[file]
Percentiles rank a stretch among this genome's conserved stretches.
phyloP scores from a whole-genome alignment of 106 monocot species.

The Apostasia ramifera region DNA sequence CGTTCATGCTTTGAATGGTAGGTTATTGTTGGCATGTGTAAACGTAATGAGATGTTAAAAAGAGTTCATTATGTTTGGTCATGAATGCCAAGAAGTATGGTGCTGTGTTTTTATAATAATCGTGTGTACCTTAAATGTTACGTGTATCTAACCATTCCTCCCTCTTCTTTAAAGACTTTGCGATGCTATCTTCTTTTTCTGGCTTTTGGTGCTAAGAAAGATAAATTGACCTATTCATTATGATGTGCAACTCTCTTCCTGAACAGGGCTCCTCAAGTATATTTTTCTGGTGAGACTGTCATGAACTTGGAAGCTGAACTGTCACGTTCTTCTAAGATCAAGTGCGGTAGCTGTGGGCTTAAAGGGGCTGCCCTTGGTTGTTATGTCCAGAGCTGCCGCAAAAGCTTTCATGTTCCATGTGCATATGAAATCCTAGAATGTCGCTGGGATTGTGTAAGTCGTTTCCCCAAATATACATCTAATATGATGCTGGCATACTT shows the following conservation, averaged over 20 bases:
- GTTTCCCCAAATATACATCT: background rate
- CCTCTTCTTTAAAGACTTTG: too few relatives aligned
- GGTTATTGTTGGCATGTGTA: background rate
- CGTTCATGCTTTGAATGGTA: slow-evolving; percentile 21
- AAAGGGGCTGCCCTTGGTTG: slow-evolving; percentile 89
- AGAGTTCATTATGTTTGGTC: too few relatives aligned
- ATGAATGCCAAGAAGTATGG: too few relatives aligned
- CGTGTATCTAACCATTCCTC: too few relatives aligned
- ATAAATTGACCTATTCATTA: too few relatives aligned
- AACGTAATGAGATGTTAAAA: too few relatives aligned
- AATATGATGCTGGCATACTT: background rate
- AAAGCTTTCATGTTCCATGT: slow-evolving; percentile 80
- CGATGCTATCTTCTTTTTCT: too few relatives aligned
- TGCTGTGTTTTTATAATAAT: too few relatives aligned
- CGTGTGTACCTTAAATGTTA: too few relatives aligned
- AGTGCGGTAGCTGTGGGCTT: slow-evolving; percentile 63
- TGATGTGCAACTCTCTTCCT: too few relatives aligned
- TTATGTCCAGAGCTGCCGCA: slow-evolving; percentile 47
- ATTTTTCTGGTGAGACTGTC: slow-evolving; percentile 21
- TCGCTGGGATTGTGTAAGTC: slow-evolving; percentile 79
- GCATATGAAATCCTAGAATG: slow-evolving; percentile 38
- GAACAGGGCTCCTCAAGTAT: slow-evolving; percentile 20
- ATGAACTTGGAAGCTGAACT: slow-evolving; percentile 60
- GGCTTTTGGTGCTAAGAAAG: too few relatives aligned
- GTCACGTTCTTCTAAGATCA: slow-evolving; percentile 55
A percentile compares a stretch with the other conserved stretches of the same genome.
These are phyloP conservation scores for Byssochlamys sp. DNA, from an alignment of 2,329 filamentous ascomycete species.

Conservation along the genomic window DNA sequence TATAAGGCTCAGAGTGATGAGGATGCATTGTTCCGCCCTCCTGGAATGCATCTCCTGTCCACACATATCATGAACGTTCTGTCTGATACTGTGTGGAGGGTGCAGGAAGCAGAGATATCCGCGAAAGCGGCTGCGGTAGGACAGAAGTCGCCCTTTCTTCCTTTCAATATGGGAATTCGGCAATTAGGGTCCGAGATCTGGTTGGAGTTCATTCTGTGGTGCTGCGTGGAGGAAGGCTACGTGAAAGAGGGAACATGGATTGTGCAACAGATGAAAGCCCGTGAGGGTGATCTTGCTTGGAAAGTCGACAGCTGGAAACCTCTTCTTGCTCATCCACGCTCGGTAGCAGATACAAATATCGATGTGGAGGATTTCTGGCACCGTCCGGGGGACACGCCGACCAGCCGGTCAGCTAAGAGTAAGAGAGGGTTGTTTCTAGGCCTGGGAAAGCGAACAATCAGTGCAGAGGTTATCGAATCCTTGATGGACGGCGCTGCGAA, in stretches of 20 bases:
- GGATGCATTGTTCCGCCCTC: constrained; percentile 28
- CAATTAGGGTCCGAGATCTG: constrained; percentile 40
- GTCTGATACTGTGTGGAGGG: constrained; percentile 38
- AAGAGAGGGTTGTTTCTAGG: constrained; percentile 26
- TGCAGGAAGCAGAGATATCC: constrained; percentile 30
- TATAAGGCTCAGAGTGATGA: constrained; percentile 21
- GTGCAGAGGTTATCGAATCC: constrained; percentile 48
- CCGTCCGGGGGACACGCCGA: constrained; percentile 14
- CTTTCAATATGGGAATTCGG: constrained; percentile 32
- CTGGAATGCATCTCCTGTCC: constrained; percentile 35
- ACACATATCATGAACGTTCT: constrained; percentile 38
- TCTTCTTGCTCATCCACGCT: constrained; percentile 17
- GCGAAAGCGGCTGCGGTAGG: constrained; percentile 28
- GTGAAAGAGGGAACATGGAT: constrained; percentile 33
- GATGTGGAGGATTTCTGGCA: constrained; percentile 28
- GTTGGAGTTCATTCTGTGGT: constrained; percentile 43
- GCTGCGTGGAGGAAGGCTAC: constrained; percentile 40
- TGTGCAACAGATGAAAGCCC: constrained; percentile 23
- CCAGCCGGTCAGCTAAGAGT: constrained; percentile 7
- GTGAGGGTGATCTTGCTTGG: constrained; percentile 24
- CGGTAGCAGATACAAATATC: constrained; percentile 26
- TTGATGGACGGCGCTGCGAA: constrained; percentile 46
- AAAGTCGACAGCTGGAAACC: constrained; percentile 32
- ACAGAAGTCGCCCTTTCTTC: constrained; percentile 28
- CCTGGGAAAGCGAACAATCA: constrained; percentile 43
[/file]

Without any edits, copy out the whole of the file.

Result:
Percentiles rank a stretch among this genome's conserved stretches.
phyloP scores from a whole-genome alignment of 106 monocot species.

The Apostasia ramifera region DNA sequence CGTTCATGCTTTGAATGGTAGGTTATTGTTGGCATGTGTAAACGTAATGAGATGTTAAAAAGAGTTCATTATGTTTGGTCATGAATGCCAAGAAGTATGGTGCTGTGTTTTTATAATAATCGTGTGTACCTTAAATGTTACGTGTATCTAACCATTCCTCCCTCTTCTTTAAAGACTTTGCGATGCTATCTTCTTTTTCTGGCTTTTGGTGCTAAGAAAGATAAATTGACCTATTCATTATGATGTGCAACTCTCTTCCTGAACAGGGCTCCTCAAGTATATTTTTCTGGTGAGACTGTCATGAACTTGGAAGCTGAACTGTCACGTTCTTCTAAGATCAAGTGCGGTAGCTGTGGGCTTAAAGGGGCTGCCCTTGGTTGTTATGTCCAGAGCTGCCGCAAAAGCTTTCATGTTCCATGTGCATATGAAATCCTAGAATGTCGCTGGGATTGTGTAAGTCGTTTCCCCAAATATACATCTAATATGATGCTGGCATACTT shows the following conservation, averaged over 20 bases:
- GTTTCCCCAAATATACATCT: background rate
- CCTCTTCTTTAAAGACTTTG: too few relatives aligned
- GGTTATTGTTGGCATGTGTA: background rate
- CGTTCATGCTTTGAATGGTA: slow-evolving; percentile 21
- AAAGGGGCTGCCCTTGGTTG: slow-evolving; percentile 89
- AGAGTTCATTATGTTTGGTC: too few relatives aligned
- ATGAATGCCAAGAAGTATGG: too few relatives aligned
- CGTGTATCTAACCATTCCTC: too few relatives aligned
- ATAAATTGACCTATTCATTA: too few relatives aligned
- AACGTAATGAGATGTTAAAA: too few relatives aligned
- AATATGATGCTGGCATACTT: background rate
- AAAGCTTTCATGTTCCATGT: slow-evolving; percentile 80
- CGATGCTATCTTCTTTTTCT: too few relatives aligned
- TGCTGTGTTTTTATAATAAT: too few relatives aligned
- CGTGTGTACCTTAAATGTTA: too few relatives aligned
- AGTGCGGTAGCTGTGGGCTT: slow-evolving; percentile 63
- TGATGTGCAACTCTCTTCCT: too few relatives aligned
- TTATGTCCAGAGCTGCCGCA: slow-evolving; percentile 47
- ATTTTTCTGGTGAGACTGTC: slow-evolving; percentile 21
- TCGCTGGGATTGTGTAAGTC: slow-evolving; percentile 79
- GCATATGAAATCCTAGAATG: slow-evolving; percentile 38
- GAACAGGGCTCCTCAAGTAT: slow-evolving; percentile 20
- ATGAACTTGGAAGCTGAACT: slow-evolving; percentile 60
- GGCTTTTGGTGCTAAGAAAG: too few relatives aligned
- GTCACGTTCTTCTAAGATCA: slow-evolving; percentile 55
A percentile compares a stretch with the other conserved stretches of the same genome.
These are phyloP conservation scores for Byssochlamys sp. DNA, from an alignment of 2,329 filamentous ascomycete species.

Conservation along the genomic window DNA sequence TATAAGGCTCAGAGTGATGAGGATGCATTGTTCCGCCCTCCTGGAATGCATCTCCTGTCCACACATATCATGAACGTTCTGTCTGATACTGTGTGGAGGGTGCAGGAAGCAGAGATATCCGCGAAAGCGGCTGCGGTAGGACAGAAGTCGCCCTTTCTTCCTTTCAATATGGGAATTCGGCAATTAGGGTCCGAGATCTGGTTGGAGTTCATTCTGTGGTGCTGCGTGGAGGAAGGCTACGTGAAAGAGGGAACATGGATTGTGCAACAGATGAAAGCCCGTGAGGGTGATCTTGCTTGGAAAGTCGACAGCTGGAAACCTCTTCTTGCTCATCCACGCTCGGTAGCAGATACAAATATCGATGTGGAGGATTTCTGGCACCGTCCGGGGGACACGCCGACCAGCCGGTCAGCTAAGAGTAAGAGAGGGTTGTTTCTAGGCCTGGGAAAGCGAACAATCAGTGCAGAGGTTATCGAATCCTTGATGGACGGCGCTGCGAA, in stretches of 20 bases:
- GGATGCATTGTTCCGCCCTC: constrained; percentile 28
- CAATTAGGGTCCGAGATCTG: constrained; percentile 40
- GTCTGATACTGTGTGGAGGG: constrained; percentile 38
- AAGAGAGGGTTGTTTCTAGG: constrained; percentile 26
- TGCAGGAAGCAGAGATATCC: constrained; percentile 30
- TATAAGGCTCAGAGTGATGA: constrained; percentile 21
- GTGCAGAGGTTATCGAATCC: constrained; percentile 48
- CCGTCCGGGGGACACGCCGA: constrained; percentile 14
- CTTTCAATATGGGAATTCGG: constrained; percentile 32
- CTGGAATGCATCTCCTGTCC: constrained; percentile 35
- ACACATATCATGAACGTTCT: constrained; percentile 38
- TCTTCTTGCTCATCCACGCT: constrained; percentile 17
- GCGAAAGCGGCTGCGGTAGG: constrained; percentile 28
- GTGAAAGAGGGAACATGGAT: constrained; percentile 33
- GATGTGGAGGATTTCTGGCA: constrained; percentile 28
- GTTGGAGTTCATTCTGTGGT: constrained; percentile 43
- GCTGCGTGGAGGAAGGCTAC: constrained; percentile 40
- TGTGCAACAGATGAAAGCCC: constrained; percentile 23
- CCAGCCGGTCAGCTAAGAGT: constrained; percentile 7
- GTGAGGGTGATCTTGCTTGG: constrained; percentile 24
- CGGTAGCAGATACAAATATC: constrained; percentile 26
- TTGATGGACGGCGCTGCGAA: constrained; percentile 46
- AAAGTCGACAGCTGGAAACC: constrained; percentile 32
- ACAGAAGTCGCCCTTTCTTC: constrained; percentile 28
- CCTGGGAAAGCGAACAATCA: constrained; percentile 43